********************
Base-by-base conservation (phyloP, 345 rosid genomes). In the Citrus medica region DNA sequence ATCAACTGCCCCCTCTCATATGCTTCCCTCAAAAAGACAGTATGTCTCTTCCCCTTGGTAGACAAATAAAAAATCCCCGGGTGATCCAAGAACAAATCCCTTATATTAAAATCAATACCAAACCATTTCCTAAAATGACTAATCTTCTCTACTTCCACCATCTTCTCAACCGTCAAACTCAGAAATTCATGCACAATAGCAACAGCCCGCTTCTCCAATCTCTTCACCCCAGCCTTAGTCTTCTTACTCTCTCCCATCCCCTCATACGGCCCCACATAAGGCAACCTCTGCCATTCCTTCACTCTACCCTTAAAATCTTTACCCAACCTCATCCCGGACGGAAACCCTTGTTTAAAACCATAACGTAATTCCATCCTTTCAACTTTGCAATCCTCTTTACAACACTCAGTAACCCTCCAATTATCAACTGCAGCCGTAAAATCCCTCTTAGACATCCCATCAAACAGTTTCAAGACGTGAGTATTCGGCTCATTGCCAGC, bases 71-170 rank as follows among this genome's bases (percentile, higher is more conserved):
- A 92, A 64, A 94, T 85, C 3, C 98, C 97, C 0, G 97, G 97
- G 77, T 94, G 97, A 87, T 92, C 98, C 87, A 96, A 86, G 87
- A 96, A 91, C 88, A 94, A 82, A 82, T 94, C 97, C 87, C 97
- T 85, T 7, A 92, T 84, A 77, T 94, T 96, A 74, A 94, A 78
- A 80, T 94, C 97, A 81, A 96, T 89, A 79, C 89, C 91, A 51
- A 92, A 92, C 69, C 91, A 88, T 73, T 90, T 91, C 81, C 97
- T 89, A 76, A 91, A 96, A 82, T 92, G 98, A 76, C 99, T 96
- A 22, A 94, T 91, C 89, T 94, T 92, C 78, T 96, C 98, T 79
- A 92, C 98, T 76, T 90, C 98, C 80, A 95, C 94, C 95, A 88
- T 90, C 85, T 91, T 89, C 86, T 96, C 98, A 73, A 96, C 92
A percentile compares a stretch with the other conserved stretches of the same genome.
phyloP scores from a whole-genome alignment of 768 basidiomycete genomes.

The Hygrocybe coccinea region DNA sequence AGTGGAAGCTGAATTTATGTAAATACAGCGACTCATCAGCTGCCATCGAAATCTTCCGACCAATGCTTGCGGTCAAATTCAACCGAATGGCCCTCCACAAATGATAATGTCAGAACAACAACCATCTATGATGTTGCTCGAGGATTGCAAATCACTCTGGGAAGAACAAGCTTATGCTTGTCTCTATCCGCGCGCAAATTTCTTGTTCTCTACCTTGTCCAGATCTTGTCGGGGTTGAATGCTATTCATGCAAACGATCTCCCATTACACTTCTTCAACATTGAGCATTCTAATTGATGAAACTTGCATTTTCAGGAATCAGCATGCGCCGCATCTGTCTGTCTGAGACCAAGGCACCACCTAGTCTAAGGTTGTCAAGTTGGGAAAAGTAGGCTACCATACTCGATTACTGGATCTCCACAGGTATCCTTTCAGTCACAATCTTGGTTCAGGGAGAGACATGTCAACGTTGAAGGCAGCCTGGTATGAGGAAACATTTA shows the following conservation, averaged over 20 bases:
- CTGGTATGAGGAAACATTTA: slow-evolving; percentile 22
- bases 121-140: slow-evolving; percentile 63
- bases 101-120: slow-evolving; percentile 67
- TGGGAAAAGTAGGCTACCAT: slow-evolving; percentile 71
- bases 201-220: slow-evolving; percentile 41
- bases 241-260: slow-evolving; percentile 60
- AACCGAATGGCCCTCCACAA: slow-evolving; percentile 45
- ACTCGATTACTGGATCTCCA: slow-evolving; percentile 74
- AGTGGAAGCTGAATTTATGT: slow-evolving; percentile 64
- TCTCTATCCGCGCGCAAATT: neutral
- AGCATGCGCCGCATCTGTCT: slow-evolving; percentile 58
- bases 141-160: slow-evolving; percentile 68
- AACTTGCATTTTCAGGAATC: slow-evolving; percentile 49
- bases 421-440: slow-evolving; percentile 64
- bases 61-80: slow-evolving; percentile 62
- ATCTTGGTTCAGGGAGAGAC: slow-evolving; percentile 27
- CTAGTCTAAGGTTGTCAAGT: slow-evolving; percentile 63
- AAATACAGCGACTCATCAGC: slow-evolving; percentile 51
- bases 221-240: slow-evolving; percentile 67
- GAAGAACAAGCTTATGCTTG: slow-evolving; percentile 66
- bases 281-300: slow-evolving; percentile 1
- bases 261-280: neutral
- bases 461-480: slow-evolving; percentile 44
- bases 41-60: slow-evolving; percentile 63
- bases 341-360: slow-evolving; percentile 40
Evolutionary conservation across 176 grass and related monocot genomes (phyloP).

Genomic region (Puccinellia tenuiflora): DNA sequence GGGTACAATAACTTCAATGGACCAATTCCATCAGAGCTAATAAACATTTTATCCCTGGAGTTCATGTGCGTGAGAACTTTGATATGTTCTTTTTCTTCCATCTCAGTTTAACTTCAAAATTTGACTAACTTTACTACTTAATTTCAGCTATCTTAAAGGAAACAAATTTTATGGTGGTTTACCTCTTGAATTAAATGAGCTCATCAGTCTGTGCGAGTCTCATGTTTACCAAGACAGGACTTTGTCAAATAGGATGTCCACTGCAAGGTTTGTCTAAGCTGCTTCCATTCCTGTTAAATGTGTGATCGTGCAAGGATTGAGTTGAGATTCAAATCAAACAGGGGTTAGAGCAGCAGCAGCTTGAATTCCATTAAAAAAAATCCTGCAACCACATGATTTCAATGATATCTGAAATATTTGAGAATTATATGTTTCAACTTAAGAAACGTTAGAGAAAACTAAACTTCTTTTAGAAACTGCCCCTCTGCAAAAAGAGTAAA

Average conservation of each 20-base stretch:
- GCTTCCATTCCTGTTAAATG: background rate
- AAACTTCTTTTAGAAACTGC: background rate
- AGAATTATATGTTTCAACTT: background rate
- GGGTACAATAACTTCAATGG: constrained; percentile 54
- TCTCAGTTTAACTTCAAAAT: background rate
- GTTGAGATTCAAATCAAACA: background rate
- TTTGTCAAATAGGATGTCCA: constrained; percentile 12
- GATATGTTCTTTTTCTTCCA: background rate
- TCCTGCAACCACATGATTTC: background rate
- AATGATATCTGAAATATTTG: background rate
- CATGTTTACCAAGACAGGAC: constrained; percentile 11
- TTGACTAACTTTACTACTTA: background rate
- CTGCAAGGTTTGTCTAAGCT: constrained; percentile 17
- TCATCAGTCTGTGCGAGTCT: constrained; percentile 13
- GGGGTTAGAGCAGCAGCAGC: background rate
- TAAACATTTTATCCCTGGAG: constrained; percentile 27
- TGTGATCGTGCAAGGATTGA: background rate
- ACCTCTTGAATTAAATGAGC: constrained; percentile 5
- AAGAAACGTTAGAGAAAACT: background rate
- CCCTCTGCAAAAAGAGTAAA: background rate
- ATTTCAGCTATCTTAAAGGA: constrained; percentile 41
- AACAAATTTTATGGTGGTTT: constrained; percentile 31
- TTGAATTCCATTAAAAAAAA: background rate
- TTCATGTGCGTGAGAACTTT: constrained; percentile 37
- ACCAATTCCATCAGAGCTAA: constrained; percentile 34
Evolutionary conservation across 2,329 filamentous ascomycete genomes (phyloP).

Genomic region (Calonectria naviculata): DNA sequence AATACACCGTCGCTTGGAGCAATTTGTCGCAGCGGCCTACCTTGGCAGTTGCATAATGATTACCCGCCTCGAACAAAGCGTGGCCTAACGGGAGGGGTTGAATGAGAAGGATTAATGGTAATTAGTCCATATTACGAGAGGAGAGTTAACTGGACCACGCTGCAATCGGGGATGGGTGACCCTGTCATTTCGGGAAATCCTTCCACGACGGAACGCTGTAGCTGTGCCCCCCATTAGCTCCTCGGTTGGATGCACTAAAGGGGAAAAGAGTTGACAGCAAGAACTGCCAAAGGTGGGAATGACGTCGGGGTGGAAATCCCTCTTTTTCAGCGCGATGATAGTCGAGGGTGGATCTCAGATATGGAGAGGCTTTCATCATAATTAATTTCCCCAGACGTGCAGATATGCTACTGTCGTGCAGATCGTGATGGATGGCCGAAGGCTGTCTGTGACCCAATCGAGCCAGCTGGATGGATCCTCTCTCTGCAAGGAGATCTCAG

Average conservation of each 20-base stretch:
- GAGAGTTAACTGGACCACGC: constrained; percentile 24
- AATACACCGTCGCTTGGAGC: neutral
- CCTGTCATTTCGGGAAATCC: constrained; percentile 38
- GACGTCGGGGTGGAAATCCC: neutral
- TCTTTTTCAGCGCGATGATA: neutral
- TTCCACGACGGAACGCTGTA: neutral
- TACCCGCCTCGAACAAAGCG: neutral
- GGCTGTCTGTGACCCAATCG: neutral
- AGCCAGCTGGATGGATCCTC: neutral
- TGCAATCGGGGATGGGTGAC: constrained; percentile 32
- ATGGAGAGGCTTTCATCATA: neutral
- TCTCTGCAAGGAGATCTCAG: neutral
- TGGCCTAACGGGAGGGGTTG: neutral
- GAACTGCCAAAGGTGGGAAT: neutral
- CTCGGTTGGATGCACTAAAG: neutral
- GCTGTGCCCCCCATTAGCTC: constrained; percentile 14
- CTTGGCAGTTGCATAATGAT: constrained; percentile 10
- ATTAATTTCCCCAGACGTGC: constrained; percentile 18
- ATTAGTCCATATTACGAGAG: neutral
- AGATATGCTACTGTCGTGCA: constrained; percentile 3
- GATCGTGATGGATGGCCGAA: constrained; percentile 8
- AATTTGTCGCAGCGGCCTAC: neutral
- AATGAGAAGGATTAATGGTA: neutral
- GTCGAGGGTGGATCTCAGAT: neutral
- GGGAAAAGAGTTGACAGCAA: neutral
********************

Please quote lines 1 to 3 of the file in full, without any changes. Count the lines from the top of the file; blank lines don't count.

Base-by-base conservation (phyloP, 345 rosid genomes). In the Citrus medica region DNA sequence ATCAACTGCCCCCTCTCATATGCTTCCCTCAAAAAGACAGTATGTCTCTTCCCCTTGGTAGACAAATAAAAAATCCCCGGGTGATCCAAGAACAAATCCCTTATATTAAAATCAATACCAAACCATTTCCTAAAATGACTAATCTTCTCTACTTCCACCATCTTCTCAACCGTCAAACTCAGAAATTCATGCACAATAGCAACAGCCCGCTTCTCCAATCTCTTCACCCCAGCCTTAGTCTTCTTACTCTCTCCCATCCCCTCATACGGCCCCACATAAGGCAACCTCTGCCATTCCTTCACTCTACCCTTAAAATCTTTACCCAACCTCATCCCGGACGGAAACCCTTGTTTAAAACCATAACGTAATTCCATCCTTTCAACTTTGCAATCCTCTTTACAACACTCAGTAACCCTCCAATTATCAACTGCAGCCGTAAAATCCCTCTTAGACATCCCATCAAACAGTTTCAAGACGTGAGTATTCGGCTCATTGCCAGC, bases 71-170 rank as follows among this genome's bases (percentile, higher is more conserved):
- A 92, A 64, A 94, T 85, C 3, C 98, C 97, C 0, G 97, G 97
- G 77, T 94, G 97, A 87, T 92, C 98, C 87, A 96, A 86, G 87